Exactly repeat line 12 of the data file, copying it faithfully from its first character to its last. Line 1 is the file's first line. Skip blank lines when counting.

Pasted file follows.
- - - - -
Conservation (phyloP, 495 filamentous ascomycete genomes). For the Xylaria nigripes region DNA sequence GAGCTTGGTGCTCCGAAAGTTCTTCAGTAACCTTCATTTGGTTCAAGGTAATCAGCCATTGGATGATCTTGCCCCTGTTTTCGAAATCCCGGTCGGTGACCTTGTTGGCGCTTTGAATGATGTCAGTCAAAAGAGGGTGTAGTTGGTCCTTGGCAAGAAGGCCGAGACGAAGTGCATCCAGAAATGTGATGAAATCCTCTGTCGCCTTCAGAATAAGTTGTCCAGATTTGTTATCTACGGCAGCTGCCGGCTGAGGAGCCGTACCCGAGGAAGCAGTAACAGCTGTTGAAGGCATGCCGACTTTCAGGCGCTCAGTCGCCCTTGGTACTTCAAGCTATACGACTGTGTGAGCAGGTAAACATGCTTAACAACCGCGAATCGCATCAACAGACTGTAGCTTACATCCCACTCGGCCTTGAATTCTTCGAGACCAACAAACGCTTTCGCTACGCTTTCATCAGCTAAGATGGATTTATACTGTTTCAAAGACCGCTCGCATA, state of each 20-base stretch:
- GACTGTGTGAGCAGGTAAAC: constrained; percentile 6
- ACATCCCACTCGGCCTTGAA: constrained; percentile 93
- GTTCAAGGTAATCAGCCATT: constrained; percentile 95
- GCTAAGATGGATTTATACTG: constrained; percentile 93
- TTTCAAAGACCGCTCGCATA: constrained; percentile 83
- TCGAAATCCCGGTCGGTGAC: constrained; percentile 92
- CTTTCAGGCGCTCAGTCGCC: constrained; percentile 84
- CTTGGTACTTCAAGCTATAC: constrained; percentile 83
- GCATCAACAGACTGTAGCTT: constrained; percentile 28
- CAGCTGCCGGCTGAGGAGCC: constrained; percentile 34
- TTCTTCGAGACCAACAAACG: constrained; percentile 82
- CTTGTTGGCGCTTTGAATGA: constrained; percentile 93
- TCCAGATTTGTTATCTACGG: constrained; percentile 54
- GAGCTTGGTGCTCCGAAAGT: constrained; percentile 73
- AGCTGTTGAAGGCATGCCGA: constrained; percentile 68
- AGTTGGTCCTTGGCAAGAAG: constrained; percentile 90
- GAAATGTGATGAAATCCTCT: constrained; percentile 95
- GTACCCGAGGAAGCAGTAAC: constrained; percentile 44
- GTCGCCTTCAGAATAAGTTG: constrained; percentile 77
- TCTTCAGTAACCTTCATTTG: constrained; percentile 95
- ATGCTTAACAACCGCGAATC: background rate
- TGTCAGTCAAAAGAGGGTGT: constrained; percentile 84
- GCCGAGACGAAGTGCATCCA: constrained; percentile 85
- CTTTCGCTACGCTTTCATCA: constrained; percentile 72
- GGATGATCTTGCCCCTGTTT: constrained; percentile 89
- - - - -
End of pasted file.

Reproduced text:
- TTCTTCGAGACCAACAAACG: constrained; percentile 82